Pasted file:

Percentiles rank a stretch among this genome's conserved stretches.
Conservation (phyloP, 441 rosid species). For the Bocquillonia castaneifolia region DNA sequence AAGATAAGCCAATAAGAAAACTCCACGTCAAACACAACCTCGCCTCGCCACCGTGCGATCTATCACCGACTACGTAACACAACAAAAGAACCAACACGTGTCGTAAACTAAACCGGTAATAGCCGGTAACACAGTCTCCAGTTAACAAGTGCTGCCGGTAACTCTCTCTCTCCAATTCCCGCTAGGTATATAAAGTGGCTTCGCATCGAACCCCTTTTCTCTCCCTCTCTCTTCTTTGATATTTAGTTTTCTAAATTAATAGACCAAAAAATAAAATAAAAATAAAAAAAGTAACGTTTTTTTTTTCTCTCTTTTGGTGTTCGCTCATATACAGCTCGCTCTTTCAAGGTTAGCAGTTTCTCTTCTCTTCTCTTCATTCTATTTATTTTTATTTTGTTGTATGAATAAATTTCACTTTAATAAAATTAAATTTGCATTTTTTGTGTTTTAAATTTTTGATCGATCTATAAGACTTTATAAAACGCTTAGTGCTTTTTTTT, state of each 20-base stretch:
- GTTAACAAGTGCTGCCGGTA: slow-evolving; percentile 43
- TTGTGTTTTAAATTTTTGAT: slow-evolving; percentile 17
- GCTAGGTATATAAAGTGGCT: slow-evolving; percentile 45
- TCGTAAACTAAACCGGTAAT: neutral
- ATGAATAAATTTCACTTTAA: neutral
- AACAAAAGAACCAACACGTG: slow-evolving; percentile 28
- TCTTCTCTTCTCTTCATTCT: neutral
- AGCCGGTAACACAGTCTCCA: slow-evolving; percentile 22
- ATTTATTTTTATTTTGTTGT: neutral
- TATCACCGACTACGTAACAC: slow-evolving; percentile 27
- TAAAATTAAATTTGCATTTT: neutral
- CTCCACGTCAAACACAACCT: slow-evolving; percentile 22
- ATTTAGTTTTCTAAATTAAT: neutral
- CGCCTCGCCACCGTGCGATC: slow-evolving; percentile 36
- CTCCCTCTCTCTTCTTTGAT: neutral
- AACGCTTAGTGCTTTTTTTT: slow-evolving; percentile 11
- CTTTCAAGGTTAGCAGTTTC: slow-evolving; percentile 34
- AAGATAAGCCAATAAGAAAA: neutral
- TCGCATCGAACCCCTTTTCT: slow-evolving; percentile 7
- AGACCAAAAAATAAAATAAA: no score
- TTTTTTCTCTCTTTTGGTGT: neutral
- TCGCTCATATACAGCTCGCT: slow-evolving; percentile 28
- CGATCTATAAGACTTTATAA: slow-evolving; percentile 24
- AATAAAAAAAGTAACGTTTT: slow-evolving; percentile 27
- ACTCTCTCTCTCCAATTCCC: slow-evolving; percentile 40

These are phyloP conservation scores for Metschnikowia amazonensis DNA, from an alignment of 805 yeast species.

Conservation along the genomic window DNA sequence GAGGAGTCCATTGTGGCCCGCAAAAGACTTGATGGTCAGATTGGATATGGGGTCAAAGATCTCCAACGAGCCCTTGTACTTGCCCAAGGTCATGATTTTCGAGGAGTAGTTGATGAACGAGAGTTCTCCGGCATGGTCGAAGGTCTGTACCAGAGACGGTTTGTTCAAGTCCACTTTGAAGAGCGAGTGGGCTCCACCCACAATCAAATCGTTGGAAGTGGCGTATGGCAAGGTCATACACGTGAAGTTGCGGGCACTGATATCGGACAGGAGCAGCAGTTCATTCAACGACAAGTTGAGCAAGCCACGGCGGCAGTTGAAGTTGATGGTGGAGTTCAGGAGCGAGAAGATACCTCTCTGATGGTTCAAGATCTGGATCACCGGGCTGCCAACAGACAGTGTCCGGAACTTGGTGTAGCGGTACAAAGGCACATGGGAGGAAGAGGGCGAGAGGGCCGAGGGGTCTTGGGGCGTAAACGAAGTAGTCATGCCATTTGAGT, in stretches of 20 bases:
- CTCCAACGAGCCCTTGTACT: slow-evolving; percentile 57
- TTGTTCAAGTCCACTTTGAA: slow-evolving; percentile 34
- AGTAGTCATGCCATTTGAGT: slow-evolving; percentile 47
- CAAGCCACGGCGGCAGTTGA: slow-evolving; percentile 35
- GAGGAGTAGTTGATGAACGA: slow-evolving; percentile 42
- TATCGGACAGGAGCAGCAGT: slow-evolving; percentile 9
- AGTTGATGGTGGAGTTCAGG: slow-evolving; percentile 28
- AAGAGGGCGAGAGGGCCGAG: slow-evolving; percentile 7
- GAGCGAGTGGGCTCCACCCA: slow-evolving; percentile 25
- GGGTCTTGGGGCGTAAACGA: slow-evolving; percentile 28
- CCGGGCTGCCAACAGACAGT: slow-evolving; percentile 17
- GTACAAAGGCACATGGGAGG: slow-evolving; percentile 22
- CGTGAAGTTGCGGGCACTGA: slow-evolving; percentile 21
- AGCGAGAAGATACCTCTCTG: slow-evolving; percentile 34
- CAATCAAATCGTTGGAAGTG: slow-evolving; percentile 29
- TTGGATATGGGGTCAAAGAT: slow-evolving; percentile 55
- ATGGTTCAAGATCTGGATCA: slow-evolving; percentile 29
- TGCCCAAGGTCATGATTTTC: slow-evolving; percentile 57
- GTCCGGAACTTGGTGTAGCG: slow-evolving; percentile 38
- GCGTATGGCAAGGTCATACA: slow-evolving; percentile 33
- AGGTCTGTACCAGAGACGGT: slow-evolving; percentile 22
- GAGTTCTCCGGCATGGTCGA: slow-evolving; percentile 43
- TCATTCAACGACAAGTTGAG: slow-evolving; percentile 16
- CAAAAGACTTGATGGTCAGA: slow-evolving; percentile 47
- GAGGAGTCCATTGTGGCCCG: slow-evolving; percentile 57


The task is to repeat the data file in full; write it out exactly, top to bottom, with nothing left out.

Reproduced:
Percentiles rank a stretch among this genome's conserved stretches.
Conservation (phyloP, 441 rosid species). For the Bocquillonia castaneifolia region DNA sequence AAGATAAGCCAATAAGAAAACTCCACGTCAAACACAACCTCGCCTCGCCACCGTGCGATCTATCACCGACTACGTAACACAACAAAAGAACCAACACGTGTCGTAAACTAAACCGGTAATAGCCGGTAACACAGTCTCCAGTTAACAAGTGCTGCCGGTAACTCTCTCTCTCCAATTCCCGCTAGGTATATAAAGTGGCTTCGCATCGAACCCCTTTTCTCTCCCTCTCTCTTCTTTGATATTTAGTTTTCTAAATTAATAGACCAAAAAATAAAATAAAAATAAAAAAAGTAACGTTTTTTTTTTCTCTCTTTTGGTGTTCGCTCATATACAGCTCGCTCTTTCAAGGTTAGCAGTTTCTCTTCTCTTCTCTTCATTCTATTTATTTTTATTTTGTTGTATGAATAAATTTCACTTTAATAAAATTAAATTTGCATTTTTTGTGTTTTAAATTTTTGATCGATCTATAAGACTTTATAAAACGCTTAGTGCTTTTTTTT, state of each 20-base stretch:
- GTTAACAAGTGCTGCCGGTA: slow-evolving; percentile 43
- TTGTGTTTTAAATTTTTGAT: slow-evolving; percentile 17
- GCTAGGTATATAAAGTGGCT: slow-evolving; percentile 45
- TCGTAAACTAAACCGGTAAT: neutral
- ATGAATAAATTTCACTTTAA: neutral
- AACAAAAGAACCAACACGTG: slow-evolving; percentile 28
- TCTTCTCTTCTCTTCATTCT: neutral
- AGCCGGTAACACAGTCTCCA: slow-evolving; percentile 22
- ATTTATTTTTATTTTGTTGT: neutral
- TATCACCGACTACGTAACAC: slow-evolving; percentile 27
- TAAAATTAAATTTGCATTTT: neutral
- CTCCACGTCAAACACAACCT: slow-evolving; percentile 22
- ATTTAGTTTTCTAAATTAAT: neutral
- CGCCTCGCCACCGTGCGATC: slow-evolving; percentile 36
- CTCCCTCTCTCTTCTTTGAT: neutral
- AACGCTTAGTGCTTTTTTTT: slow-evolving; percentile 11
- CTTTCAAGGTTAGCAGTTTC: slow-evolving; percentile 34
- AAGATAAGCCAATAAGAAAA: neutral
- TCGCATCGAACCCCTTTTCT: slow-evolving; percentile 7
- AGACCAAAAAATAAAATAAA: no score
- TTTTTTCTCTCTTTTGGTGT: neutral
- TCGCTCATATACAGCTCGCT: slow-evolving; percentile 28
- CGATCTATAAGACTTTATAA: slow-evolving; percentile 24
- AATAAAAAAAGTAACGTTTT: slow-evolving; percentile 27
- ACTCTCTCTCTCCAATTCCC: slow-evolving; percentile 40

These are phyloP conservation scores for Metschnikowia amazonensis DNA, from an alignment of 805 yeast species.

Conservation along the genomic window DNA sequence GAGGAGTCCATTGTGGCCCGCAAAAGACTTGATGGTCAGATTGGATATGGGGTCAAAGATCTCCAACGAGCCCTTGTACTTGCCCAAGGTCATGATTTTCGAGGAGTAGTTGATGAACGAGAGTTCTCCGGCATGGTCGAAGGTCTGTACCAGAGACGGTTTGTTCAAGTCCACTTTGAAGAGCGAGTGGGCTCCACCCACAATCAAATCGTTGGAAGTGGCGTATGGCAAGGTCATACACGTGAAGTTGCGGGCACTGATATCGGACAGGAGCAGCAGTTCATTCAACGACAAGTTGAGCAAGCCACGGCGGCAGTTGAAGTTGATGGTGGAGTTCAGGAGCGAGAAGATACCTCTCTGATGGTTCAAGATCTGGATCACCGGGCTGCCAACAGACAGTGTCCGGAACTTGGTGTAGCGGTACAAAGGCACATGGGAGGAAGAGGGCGAGAGGGCCGAGGGGTCTTGGGGCGTAAACGAAGTAGTCATGCCATTTGAGT, in stretches of 20 bases:
- CTCCAACGAGCCCTTGTACT: slow-evolving; percentile 57
- TTGTTCAAGTCCACTTTGAA: slow-evolving; percentile 34
- AGTAGTCATGCCATTTGAGT: slow-evolving; percentile 47
- CAAGCCACGGCGGCAGTTGA: slow-evolving; percentile 35
- GAGGAGTAGTTGATGAACGA: slow-evolving; percentile 42
- TATCGGACAGGAGCAGCAGT: slow-evolving; percentile 9
- AGTTGATGGTGGAGTTCAGG: slow-evolving; percentile 28
- AAGAGGGCGAGAGGGCCGAG: slow-evolving; percentile 7
- GAGCGAGTGGGCTCCACCCA: slow-evolving; percentile 25
- GGGTCTTGGGGCGTAAACGA: slow-evolving; percentile 28
- CCGGGCTGCCAACAGACAGT: slow-evolving; percentile 17
- GTACAAAGGCACATGGGAGG: slow-evolving; percentile 22
- CGTGAAGTTGCGGGCACTGA: slow-evolving; percentile 21
- AGCGAGAAGATACCTCTCTG: slow-evolving; percentile 34
- CAATCAAATCGTTGGAAGTG: slow-evolving; percentile 29
- TTGGATATGGGGTCAAAGAT: slow-evolving; percentile 55
- ATGGTTCAAGATCTGGATCA: slow-evolving; percentile 29
- TGCCCAAGGTCATGATTTTC: slow-evolving; percentile 57
- GTCCGGAACTTGGTGTAGCG: slow-evolving; percentile 38
- GCGTATGGCAAGGTCATACA: slow-evolving; percentile 33
- AGGTCTGTACCAGAGACGGT: slow-evolving; percentile 22
- GAGTTCTCCGGCATGGTCGA: slow-evolving; percentile 43
- TCATTCAACGACAAGTTGAG: slow-evolving; percentile 16
- CAAAAGACTTGATGGTCAGA: slow-evolving; percentile 47
- GAGGAGTCCATTGTGGCCCG: slow-evolving; percentile 57